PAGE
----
Mr. Speaker, I thank my colleague, who always has very clear and thought-provoking questions.
I was a union president for a long time. One of the duties of a union president is to ensure that its members are properly represented and that, no matter the offence, members are defended. I believe that this is the first time that I have seen a union receive a fine of $50,000 for wanting to defend its members and to do its job. That is unheard of.
I do not know what the Human Rights Commission will do, but I would rail against such an action. Imagine the situation. I am a member of a union and of the public service. I realize that I do not have pay equity. I ask for my right to negotiate, because that is the only option now, but my union can do nothing to assist me. And since I can no longer resort to the court challenges program I cannot even defend myself. The government knows very well that there are millions and billions at stake in these cases but that poor employees do not even have a cent.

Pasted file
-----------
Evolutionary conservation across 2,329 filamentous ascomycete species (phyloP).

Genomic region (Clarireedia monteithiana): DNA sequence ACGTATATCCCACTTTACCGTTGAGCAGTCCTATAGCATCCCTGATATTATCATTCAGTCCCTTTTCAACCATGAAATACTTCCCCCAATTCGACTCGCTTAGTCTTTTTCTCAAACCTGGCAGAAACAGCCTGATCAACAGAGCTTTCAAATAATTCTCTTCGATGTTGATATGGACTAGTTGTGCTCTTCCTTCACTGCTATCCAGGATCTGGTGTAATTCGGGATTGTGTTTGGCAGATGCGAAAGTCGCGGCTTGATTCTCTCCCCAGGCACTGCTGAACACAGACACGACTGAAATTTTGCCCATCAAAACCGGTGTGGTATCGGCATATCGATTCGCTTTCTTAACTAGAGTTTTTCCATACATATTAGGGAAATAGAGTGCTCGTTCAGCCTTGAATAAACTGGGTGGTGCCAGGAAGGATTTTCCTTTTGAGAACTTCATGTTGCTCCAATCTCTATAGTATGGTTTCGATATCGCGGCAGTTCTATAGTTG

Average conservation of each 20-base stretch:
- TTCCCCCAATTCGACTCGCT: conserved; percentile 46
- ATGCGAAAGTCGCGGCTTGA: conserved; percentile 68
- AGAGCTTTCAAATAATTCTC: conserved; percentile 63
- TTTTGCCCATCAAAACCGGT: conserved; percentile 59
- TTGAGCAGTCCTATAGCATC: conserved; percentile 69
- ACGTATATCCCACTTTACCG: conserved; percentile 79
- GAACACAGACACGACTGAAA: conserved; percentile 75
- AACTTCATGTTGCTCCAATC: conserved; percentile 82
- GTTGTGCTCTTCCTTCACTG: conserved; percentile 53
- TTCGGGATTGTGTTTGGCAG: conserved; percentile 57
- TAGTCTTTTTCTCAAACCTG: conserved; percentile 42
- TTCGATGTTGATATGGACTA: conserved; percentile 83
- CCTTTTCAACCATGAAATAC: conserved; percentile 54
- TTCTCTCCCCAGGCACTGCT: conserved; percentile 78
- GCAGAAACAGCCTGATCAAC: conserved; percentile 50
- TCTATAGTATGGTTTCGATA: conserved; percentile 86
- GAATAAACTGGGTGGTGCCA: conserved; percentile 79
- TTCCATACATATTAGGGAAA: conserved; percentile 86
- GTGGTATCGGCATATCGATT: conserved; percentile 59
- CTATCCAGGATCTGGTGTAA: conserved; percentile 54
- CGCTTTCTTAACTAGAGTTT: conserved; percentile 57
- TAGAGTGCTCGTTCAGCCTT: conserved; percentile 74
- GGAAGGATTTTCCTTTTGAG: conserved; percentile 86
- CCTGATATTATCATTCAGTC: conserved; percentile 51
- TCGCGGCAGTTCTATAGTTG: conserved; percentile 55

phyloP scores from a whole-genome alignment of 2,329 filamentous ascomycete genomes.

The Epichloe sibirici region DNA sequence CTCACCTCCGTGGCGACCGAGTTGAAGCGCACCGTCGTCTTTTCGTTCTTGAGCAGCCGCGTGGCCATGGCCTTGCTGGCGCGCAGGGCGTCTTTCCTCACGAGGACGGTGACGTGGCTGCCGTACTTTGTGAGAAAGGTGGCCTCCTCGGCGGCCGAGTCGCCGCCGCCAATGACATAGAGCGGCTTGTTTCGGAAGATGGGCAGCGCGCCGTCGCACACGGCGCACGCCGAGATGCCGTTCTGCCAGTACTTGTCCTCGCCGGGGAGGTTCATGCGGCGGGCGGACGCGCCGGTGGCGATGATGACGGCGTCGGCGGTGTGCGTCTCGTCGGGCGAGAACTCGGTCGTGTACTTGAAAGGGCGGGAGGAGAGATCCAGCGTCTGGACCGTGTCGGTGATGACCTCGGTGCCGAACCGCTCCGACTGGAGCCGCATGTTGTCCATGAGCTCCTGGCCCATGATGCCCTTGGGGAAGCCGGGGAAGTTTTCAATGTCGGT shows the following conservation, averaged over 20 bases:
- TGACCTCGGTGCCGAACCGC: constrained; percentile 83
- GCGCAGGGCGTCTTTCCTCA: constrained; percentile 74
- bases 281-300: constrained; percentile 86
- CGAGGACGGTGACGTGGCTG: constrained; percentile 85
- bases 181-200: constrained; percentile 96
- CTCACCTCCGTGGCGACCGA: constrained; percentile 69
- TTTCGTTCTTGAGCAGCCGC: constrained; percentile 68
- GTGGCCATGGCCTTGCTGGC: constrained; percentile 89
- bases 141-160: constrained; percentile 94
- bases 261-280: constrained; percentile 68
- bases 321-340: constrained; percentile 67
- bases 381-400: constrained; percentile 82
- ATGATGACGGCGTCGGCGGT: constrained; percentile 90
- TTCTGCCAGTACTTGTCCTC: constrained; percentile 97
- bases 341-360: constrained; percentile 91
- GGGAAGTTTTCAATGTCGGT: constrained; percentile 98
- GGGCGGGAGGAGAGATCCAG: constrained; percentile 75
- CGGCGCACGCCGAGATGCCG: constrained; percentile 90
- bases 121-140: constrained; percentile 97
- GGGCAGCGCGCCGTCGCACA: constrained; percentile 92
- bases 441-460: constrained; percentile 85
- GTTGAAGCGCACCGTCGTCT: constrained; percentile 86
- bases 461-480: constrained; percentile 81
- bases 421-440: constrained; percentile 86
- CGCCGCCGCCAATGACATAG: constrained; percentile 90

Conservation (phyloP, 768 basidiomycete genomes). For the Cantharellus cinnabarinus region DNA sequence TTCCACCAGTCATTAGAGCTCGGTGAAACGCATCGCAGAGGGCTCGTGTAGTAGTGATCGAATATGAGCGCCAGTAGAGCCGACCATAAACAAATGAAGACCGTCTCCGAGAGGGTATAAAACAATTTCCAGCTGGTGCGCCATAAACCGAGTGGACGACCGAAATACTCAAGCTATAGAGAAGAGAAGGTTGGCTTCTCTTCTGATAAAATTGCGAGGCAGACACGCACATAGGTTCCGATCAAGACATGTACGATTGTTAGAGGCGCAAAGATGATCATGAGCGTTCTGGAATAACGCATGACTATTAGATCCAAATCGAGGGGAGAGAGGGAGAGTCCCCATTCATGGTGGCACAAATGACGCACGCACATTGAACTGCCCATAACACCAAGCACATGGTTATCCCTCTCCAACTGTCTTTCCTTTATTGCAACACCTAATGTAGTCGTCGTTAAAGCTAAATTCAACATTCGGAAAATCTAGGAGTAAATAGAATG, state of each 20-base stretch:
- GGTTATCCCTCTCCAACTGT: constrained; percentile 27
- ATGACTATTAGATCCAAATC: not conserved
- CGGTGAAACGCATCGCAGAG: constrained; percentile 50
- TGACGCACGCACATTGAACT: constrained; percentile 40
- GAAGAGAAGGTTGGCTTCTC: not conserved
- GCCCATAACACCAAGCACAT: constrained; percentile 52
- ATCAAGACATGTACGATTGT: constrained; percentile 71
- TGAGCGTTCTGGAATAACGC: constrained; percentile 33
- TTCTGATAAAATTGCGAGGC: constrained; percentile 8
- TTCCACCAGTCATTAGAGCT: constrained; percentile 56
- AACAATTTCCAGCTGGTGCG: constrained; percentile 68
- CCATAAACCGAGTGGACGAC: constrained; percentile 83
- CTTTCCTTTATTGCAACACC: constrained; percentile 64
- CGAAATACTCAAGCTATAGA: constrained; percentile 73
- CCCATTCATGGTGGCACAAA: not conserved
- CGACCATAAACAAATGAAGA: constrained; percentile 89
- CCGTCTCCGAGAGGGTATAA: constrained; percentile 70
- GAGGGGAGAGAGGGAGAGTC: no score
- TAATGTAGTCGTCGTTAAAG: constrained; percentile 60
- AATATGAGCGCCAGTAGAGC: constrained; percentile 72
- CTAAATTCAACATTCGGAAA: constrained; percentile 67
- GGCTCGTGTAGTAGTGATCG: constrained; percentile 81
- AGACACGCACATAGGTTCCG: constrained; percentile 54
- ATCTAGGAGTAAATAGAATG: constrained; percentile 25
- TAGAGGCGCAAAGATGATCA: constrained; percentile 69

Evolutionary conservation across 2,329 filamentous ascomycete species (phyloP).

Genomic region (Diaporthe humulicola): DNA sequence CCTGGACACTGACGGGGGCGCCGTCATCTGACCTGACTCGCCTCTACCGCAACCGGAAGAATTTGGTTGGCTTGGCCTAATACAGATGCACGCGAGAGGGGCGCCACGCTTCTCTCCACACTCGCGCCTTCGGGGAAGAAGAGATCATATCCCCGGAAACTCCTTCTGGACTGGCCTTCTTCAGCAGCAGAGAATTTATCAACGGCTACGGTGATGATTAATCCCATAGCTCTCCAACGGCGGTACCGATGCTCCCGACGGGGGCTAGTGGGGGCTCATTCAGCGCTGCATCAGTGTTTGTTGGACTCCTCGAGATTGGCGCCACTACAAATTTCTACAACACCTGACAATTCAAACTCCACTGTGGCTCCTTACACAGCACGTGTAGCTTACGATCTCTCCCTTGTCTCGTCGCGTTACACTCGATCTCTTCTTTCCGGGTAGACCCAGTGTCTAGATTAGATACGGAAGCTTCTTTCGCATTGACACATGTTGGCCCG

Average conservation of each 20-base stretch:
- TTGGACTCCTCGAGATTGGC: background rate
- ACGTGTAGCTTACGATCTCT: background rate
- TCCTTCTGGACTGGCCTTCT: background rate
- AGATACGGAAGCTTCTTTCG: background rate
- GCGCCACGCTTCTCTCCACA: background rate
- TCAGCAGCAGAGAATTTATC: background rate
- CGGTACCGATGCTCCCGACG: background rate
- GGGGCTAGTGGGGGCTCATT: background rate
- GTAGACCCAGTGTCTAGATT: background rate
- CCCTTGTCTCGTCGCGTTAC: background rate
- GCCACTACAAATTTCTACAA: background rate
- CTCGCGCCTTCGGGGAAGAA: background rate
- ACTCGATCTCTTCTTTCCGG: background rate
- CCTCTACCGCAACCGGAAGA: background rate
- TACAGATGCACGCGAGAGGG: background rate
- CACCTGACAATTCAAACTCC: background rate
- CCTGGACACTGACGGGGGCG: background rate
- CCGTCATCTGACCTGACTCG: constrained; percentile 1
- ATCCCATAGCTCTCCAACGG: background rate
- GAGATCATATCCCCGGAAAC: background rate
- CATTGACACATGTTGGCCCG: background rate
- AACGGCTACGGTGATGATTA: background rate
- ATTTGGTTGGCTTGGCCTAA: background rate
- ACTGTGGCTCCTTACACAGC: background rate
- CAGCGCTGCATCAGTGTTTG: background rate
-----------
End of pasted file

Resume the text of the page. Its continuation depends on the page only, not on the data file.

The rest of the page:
That is definitely a form of violence against women.